Making Conservatism: Conservative Intellectuals and the American Political TraditionPublic Deposited
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MLATait, Joshua Albury. Making Conservatism: Conservative Intellectuals and the American Political Tradition. 2020. https://doi.org/10.17615/s25z-m815
APATait, J. (2020). Making Conservatism: Conservative Intellectuals and the American Political Tradition. https://doi.org/10.17615/s25z-m815
ChicagoTait, Joshua Albury. 2020. Making Conservatism: Conservative Intellectuals and the American Political Tradition. https://doi.org/10.17615/s25z-m815
Tait, Joshua Albury
- Affiliation: College of Arts and Sciences, Department of History
- Conservative thought has a complex relationship between principles and expediency; conservative intellectuals read history in line with their needs. This dissertation traces the construction of “conservatism” as a political identity in a nation of normative liberalism. Conservative discourse coalesced around several constructs: the language of conservatism itself; a theoretical formulation that prioritized economic liberty and anti-statism in politics and sublimated “tradition” to the cultural sphere; an equation right-wing policies with America’s political tradition; and an anti-leftism that included anti-communism, but was especially motivated by domestic anti-liberalism. When conservative intellectuals appealed to history, they drew on a reservoir of symbolic authority that naturalized their contemporary political programs. These appeals developed in three stages: first, the justification of a conservative tradition in American history; second, an interpretation of history that found resources for contemporary conservative politics in the past; finally, the establishment of conservative readings as the sole interpretation of history, supplanting liberal interpretations of the past. The conservative appeal to the authority of history had political intent. Conservative intellectuals sought to bring the federal state in line with pre-New Deal limits. They saw this as restoring the republic after a liberal rupture in history. This narrative delegitimized their political opponents and fostered existential politics. The prologue discusses the dominance of “liberalism” after World War II. Chapter 1 looks at the emergence of “conservatism” as a political language in the 1950s. Chapter 2 analyzes critics of liberalism in the early 1950s. Chapter 3 traces the founding of the conservative magazine National Review and the development of “conservatism” around several tropes. Chapter 4 addresses key conservative thinkers and their interpretations of American history. Chapter 5 focuses on conservative intellectuals and civil rights. Chapter 6 discusses the exhaustion of movement conservative intellectuals in the 1960s and 1970s and contrasts conservative intellectuals defined by their interpretation of history. Chapter 7 covers the neoconservative-led celebration of the Bicentennial of American independence, demonstrating conservative history reaching the White House. Chapter 8 offers snapshots of conservative intellectual success and failure in equating their policies with the American political tradition in the 1980s and beyond.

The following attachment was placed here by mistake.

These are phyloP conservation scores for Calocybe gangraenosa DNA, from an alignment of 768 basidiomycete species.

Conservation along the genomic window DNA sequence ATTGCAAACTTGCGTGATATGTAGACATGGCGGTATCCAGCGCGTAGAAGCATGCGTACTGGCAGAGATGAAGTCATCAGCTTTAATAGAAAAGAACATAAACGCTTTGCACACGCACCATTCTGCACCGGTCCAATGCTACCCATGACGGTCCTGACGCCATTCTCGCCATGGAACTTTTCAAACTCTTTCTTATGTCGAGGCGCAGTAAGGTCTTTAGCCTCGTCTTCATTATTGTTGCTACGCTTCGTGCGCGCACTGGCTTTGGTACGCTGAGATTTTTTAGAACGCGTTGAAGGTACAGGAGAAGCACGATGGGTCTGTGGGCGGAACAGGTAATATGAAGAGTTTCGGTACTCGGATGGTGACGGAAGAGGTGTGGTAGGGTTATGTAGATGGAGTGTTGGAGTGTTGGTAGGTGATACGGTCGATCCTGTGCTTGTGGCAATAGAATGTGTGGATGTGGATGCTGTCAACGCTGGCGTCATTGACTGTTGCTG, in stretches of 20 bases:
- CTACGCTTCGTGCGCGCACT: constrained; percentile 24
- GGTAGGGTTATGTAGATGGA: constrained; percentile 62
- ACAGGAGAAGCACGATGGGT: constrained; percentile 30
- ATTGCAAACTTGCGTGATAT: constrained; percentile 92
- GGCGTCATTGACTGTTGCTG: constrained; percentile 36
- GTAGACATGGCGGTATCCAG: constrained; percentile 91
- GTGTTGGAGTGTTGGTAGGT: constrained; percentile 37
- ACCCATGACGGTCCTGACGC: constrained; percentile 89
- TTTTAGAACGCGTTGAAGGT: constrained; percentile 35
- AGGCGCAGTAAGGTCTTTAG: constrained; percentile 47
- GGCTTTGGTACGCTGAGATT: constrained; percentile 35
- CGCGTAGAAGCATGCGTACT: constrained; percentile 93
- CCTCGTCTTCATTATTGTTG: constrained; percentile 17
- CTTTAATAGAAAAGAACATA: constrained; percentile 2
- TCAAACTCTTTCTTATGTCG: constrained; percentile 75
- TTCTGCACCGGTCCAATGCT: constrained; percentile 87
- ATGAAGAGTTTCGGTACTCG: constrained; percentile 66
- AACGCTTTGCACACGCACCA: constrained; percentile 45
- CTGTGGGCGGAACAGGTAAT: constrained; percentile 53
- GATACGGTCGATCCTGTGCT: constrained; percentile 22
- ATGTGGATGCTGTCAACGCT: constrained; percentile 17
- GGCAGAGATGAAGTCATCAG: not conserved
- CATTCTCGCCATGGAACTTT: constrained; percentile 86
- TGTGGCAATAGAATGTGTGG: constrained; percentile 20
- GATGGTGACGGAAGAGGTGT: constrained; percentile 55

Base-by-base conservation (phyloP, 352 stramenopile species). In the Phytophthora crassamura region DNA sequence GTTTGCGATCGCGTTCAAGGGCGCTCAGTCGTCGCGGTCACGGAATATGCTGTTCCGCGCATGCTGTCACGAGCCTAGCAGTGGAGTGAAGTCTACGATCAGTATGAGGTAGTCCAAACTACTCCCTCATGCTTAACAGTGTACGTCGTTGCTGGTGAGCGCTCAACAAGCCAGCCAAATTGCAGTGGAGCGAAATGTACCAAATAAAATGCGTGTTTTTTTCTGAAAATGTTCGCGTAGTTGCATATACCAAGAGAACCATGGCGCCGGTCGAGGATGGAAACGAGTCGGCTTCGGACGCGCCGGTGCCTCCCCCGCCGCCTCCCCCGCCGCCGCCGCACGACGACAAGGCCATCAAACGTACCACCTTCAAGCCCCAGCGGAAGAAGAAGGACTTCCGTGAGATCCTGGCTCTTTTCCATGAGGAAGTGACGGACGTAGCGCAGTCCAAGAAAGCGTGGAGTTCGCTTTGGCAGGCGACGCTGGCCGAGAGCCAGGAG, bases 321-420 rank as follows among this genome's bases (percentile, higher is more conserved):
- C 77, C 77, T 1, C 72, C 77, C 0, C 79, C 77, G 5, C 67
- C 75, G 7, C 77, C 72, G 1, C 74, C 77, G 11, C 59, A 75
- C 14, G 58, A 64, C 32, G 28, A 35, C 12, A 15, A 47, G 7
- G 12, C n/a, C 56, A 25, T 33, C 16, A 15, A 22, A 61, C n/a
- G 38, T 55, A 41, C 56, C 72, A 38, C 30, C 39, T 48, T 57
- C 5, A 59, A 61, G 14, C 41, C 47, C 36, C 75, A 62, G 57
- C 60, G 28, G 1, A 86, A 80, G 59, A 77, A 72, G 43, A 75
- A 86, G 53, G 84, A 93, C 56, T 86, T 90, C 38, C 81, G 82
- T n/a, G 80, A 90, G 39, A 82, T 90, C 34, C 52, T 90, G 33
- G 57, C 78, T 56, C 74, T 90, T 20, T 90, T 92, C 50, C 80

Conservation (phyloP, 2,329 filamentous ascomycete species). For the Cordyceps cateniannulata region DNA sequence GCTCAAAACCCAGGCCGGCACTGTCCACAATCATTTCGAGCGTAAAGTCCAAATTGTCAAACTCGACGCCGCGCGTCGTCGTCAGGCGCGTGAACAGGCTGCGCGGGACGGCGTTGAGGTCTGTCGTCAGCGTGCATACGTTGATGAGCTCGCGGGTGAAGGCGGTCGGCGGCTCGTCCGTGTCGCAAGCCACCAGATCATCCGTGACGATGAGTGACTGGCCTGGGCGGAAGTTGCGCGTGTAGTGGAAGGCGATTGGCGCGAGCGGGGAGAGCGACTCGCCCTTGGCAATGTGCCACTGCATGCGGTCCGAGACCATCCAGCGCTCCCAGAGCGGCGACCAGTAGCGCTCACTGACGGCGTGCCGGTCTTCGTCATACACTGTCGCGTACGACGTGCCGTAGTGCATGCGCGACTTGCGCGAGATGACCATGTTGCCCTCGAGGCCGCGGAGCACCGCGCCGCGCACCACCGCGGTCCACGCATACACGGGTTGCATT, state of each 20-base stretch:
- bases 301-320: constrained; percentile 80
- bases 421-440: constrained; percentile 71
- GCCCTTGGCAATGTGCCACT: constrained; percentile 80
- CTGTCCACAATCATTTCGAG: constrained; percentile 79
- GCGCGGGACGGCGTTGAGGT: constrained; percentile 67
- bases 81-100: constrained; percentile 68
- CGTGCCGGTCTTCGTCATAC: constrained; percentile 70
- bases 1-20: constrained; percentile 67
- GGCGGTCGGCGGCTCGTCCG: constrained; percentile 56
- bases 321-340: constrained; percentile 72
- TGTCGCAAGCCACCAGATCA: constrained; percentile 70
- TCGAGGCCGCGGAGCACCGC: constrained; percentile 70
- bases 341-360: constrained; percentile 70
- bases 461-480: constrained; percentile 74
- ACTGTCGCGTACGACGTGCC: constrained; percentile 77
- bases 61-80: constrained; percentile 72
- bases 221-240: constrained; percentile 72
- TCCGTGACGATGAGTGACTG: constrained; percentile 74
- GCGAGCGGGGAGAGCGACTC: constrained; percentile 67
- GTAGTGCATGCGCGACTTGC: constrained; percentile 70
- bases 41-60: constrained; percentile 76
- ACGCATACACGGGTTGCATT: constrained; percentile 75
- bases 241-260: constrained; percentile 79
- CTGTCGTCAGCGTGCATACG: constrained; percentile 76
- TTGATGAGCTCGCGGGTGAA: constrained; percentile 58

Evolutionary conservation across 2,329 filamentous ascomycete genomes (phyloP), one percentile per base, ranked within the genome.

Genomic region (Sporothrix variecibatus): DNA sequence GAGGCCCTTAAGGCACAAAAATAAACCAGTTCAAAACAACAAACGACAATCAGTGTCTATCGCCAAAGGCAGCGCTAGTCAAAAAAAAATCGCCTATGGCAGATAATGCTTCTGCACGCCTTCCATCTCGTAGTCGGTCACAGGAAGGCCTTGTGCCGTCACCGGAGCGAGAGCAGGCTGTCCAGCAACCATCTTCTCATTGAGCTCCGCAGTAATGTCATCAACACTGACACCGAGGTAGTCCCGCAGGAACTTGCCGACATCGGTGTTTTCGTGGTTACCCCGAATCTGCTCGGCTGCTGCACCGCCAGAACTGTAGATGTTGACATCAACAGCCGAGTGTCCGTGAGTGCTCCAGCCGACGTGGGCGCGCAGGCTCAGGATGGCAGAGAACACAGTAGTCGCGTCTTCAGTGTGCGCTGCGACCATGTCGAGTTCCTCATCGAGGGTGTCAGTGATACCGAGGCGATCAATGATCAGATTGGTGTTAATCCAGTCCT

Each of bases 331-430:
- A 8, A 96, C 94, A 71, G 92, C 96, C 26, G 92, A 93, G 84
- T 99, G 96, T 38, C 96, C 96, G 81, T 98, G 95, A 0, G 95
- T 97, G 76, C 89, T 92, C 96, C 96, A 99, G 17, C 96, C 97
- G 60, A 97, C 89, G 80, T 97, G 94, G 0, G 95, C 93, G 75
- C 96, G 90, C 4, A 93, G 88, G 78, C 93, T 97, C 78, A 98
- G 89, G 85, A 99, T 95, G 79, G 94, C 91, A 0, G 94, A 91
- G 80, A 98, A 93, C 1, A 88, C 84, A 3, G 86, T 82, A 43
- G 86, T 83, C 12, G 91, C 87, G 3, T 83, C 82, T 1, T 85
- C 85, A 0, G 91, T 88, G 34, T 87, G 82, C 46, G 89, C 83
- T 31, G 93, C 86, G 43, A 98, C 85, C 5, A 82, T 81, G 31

- Date of publication
- Resource type
- Waterhouse, Benjamin C.
- Burgin, Angus
- Worthen, Molly
- Lienesch, Michael
- Turk, Katherine
- Doctor of Philosophy
- Degree granting institution
- University of North Carolina at Chapel Hill Graduate School
- Graduation year
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